In Monte Carlo, we had a bit of dramatic foreshadowing as the Seabourn Legend was docked immediately behind us. Windstar has purchased Seabourn’s original trio of ships – Pride, Spirit and Legend – and will begin introducing them into their fleet in early 2014 as their elegant “Motor Yachts.” Will it pay off for a company known for its sailing vessels to have larger yacht-style ships? I can’t see why not. The sails are important to the Windstar product, yes, but by offering voyages on these slightly larger vessels, Windstar can attract passengers for whom balconies and size are important consideration, while the sailing ships can remain as the true adventure product, because that’s really what it is: a great adventure.
If you like river cruising or luxury cruising, chances are you’ll like Windstar. Sure, there are differences between the two, but there are also plenty of commonalities: all beverages except alcoholic ones are included in the cost of your fare; bicycles are available for the use of guests in port on a complimentary basis; and the ship’s watersports platform is also available free of charge. There are also numerous little enhanced amenities, like leather keycard wallets for each guest, canvas tote bags, and L’Occitane toiletries that are replenished regularly.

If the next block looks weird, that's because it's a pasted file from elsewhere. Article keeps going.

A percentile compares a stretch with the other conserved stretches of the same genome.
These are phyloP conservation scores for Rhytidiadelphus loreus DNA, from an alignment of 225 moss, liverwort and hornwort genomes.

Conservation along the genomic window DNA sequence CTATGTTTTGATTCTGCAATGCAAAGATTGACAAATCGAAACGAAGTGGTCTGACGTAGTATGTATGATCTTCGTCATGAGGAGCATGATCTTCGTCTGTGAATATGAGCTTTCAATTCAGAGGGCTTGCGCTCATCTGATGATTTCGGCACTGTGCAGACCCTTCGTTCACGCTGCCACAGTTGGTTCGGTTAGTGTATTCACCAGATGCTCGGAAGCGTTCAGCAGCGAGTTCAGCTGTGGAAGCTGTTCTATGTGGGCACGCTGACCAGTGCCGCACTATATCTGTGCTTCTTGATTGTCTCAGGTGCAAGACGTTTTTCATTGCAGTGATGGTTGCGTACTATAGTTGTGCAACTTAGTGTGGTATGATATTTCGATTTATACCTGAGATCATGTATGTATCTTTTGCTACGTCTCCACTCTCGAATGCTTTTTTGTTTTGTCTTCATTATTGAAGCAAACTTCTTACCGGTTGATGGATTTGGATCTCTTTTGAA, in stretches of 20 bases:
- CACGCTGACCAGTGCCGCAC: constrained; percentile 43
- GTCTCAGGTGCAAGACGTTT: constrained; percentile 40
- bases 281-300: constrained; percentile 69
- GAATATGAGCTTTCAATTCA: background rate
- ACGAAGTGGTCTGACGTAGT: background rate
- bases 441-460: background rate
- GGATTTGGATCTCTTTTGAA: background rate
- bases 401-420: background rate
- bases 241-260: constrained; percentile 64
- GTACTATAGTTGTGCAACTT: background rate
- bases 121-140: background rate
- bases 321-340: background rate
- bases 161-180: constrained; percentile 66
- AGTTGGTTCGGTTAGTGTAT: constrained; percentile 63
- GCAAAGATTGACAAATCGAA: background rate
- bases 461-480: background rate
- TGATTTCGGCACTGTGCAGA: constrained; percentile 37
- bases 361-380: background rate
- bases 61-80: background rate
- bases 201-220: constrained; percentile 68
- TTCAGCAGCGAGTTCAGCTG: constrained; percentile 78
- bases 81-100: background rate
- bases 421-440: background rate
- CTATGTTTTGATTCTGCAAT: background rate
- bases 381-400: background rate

But like river cruising and luxury or expedition cruising, a Windstar cruise attracts the guest who is curious about the world and eager to see it without three thousand of their best friends all jostling for position on the open decks.
My time aboard the Wind Star was as relaxed and enjoyable as they come. With Windstar, it’s not merely a vacation or a cruise: it’s an experience, an adventure, and a journey of discovery. And to be out at sea, at night, with the sails up, well.
That’s about as magical as it gets.
Our Live Voyage Report aboard Windstar Cruises’ Wind Star has sadly come to a close. Be sure to tune in tomorrow as we unveil our next Live Voyage Report beginning in just under two weeks: a journey through Canada’s Maritimes!